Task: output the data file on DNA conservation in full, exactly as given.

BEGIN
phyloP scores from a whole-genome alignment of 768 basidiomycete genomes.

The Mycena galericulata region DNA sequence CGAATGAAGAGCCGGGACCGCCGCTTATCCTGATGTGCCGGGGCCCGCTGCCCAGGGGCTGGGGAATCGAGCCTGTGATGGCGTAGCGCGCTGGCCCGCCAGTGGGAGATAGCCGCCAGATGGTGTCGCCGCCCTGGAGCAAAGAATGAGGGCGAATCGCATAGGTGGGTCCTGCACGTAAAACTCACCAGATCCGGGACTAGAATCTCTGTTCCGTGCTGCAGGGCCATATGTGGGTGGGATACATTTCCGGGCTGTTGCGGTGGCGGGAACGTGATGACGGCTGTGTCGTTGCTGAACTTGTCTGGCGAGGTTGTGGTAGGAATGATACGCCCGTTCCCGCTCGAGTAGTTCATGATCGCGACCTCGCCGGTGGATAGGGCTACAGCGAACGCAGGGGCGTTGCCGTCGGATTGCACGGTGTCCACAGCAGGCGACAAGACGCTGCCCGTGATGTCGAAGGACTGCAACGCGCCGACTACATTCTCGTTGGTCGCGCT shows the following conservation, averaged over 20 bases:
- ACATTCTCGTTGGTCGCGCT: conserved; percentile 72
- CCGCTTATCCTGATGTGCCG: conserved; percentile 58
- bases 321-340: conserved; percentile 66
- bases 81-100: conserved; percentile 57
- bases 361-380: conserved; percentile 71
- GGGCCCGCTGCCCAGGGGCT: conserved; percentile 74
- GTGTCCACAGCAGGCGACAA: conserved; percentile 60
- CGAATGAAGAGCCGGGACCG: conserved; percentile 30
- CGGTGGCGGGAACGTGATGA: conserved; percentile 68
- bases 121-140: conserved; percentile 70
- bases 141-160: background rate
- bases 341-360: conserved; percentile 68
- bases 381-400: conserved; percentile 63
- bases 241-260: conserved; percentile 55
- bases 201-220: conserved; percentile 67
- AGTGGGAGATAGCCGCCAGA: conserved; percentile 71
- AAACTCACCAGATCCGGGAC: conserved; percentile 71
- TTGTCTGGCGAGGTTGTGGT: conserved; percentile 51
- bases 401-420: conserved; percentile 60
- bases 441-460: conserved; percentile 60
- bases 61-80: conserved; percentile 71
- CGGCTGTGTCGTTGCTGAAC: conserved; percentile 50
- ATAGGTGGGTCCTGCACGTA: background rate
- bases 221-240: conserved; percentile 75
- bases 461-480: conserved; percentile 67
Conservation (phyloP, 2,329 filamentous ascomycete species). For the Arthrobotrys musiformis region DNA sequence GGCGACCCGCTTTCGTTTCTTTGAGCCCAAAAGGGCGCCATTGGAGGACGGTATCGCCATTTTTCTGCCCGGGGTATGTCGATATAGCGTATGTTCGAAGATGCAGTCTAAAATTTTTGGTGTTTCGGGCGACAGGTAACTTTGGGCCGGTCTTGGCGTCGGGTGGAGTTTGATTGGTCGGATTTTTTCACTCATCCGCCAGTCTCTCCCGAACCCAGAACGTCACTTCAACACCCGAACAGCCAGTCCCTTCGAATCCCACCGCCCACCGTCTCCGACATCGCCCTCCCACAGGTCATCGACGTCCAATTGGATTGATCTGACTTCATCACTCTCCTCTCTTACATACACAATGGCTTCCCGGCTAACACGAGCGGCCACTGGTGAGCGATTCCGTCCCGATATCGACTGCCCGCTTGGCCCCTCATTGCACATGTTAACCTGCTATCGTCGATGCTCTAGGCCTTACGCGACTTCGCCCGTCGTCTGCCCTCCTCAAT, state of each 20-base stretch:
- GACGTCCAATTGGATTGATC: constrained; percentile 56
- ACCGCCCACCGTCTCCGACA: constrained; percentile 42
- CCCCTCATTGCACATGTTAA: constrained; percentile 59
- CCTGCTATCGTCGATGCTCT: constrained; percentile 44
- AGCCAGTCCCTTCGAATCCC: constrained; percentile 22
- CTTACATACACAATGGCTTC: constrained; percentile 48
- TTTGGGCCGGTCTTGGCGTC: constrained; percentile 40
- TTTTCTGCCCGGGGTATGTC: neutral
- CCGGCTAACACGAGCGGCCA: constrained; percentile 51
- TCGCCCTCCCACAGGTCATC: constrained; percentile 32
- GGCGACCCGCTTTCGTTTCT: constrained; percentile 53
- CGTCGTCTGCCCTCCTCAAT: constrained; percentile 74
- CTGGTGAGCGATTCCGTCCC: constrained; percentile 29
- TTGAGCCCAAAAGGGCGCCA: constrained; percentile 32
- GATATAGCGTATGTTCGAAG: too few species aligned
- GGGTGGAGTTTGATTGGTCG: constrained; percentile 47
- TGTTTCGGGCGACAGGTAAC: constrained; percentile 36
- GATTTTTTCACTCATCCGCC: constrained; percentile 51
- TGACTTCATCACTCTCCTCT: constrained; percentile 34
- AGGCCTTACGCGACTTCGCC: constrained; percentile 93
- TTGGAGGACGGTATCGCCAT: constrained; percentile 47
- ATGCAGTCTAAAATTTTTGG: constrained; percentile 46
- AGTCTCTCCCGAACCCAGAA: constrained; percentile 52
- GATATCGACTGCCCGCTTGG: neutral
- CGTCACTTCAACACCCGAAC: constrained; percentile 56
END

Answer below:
phyloP scores from a whole-genome alignment of 768 basidiomycete genomes.

The Mycena galericulata region DNA sequence CGAATGAAGAGCCGGGACCGCCGCTTATCCTGATGTGCCGGGGCCCGCTGCCCAGGGGCTGGGGAATCGAGCCTGTGATGGCGTAGCGCGCTGGCCCGCCAGTGGGAGATAGCCGCCAGATGGTGTCGCCGCCCTGGAGCAAAGAATGAGGGCGAATCGCATAGGTGGGTCCTGCACGTAAAACTCACCAGATCCGGGACTAGAATCTCTGTTCCGTGCTGCAGGGCCATATGTGGGTGGGATACATTTCCGGGCTGTTGCGGTGGCGGGAACGTGATGACGGCTGTGTCGTTGCTGAACTTGTCTGGCGAGGTTGTGGTAGGAATGATACGCCCGTTCCCGCTCGAGTAGTTCATGATCGCGACCTCGCCGGTGGATAGGGCTACAGCGAACGCAGGGGCGTTGCCGTCGGATTGCACGGTGTCCACAGCAGGCGACAAGACGCTGCCCGTGATGTCGAAGGACTGCAACGCGCCGACTACATTCTCGTTGGTCGCGCT shows the following conservation, averaged over 20 bases:
- ACATTCTCGTTGGTCGCGCT: conserved; percentile 72
- CCGCTTATCCTGATGTGCCG: conserved; percentile 58
- bases 321-340: conserved; percentile 66
- bases 81-100: conserved; percentile 57
- bases 361-380: conserved; percentile 71
- GGGCCCGCTGCCCAGGGGCT: conserved; percentile 74
- GTGTCCACAGCAGGCGACAA: conserved; percentile 60
- CGAATGAAGAGCCGGGACCG: conserved; percentile 30
- CGGTGGCGGGAACGTGATGA: conserved; percentile 68
- bases 121-140: conserved; percentile 70
- bases 141-160: background rate
- bases 341-360: conserved; percentile 68
- bases 381-400: conserved; percentile 63
- bases 241-260: conserved; percentile 55
- bases 201-220: conserved; percentile 67
- AGTGGGAGATAGCCGCCAGA: conserved; percentile 71
- AAACTCACCAGATCCGGGAC: conserved; percentile 71
- TTGTCTGGCGAGGTTGTGGT: conserved; percentile 51
- bases 401-420: conserved; percentile 60
- bases 441-460: conserved; percentile 60
- bases 61-80: conserved; percentile 71
- CGGCTGTGTCGTTGCTGAAC: conserved; percentile 50
- ATAGGTGGGTCCTGCACGTA: background rate
- bases 221-240: conserved; percentile 75
- bases 461-480: conserved; percentile 67
Conservation (phyloP, 2,329 filamentous ascomycete species). For the Arthrobotrys musiformis region DNA sequence GGCGACCCGCTTTCGTTTCTTTGAGCCCAAAAGGGCGCCATTGGAGGACGGTATCGCCATTTTTCTGCCCGGGGTATGTCGATATAGCGTATGTTCGAAGATGCAGTCTAAAATTTTTGGTGTTTCGGGCGACAGGTAACTTTGGGCCGGTCTTGGCGTCGGGTGGAGTTTGATTGGTCGGATTTTTTCACTCATCCGCCAGTCTCTCCCGAACCCAGAACGTCACTTCAACACCCGAACAGCCAGTCCCTTCGAATCCCACCGCCCACCGTCTCCGACATCGCCCTCCCACAGGTCATCGACGTCCAATTGGATTGATCTGACTTCATCACTCTCCTCTCTTACATACACAATGGCTTCCCGGCTAACACGAGCGGCCACTGGTGAGCGATTCCGTCCCGATATCGACTGCCCGCTTGGCCCCTCATTGCACATGTTAACCTGCTATCGTCGATGCTCTAGGCCTTACGCGACTTCGCCCGTCGTCTGCCCTCCTCAAT, state of each 20-base stretch:
- GACGTCCAATTGGATTGATC: constrained; percentile 56
- ACCGCCCACCGTCTCCGACA: constrained; percentile 42
- CCCCTCATTGCACATGTTAA: constrained; percentile 59
- CCTGCTATCGTCGATGCTCT: constrained; percentile 44
- AGCCAGTCCCTTCGAATCCC: constrained; percentile 22
- CTTACATACACAATGGCTTC: constrained; percentile 48
- TTTGGGCCGGTCTTGGCGTC: constrained; percentile 40
- TTTTCTGCCCGGGGTATGTC: neutral
- CCGGCTAACACGAGCGGCCA: constrained; percentile 51
- TCGCCCTCCCACAGGTCATC: constrained; percentile 32
- GGCGACCCGCTTTCGTTTCT: constrained; percentile 53
- CGTCGTCTGCCCTCCTCAAT: constrained; percentile 74
- CTGGTGAGCGATTCCGTCCC: constrained; percentile 29
- TTGAGCCCAAAAGGGCGCCA: constrained; percentile 32
- GATATAGCGTATGTTCGAAG: too few species aligned
- GGGTGGAGTTTGATTGGTCG: constrained; percentile 47
- TGTTTCGGGCGACAGGTAAC: constrained; percentile 36
- GATTTTTTCACTCATCCGCC: constrained; percentile 51
- TGACTTCATCACTCTCCTCT: constrained; percentile 34
- AGGCCTTACGCGACTTCGCC: constrained; percentile 93
- TTGGAGGACGGTATCGCCAT: constrained; percentile 47
- ATGCAGTCTAAAATTTTTGG: constrained; percentile 46
- AGTCTCTCCCGAACCCAGAA: constrained; percentile 52
- GATATCGACTGCCCGCTTGG: neutral
- CGTCACTTCAACACCCGAAC: constrained; percentile 56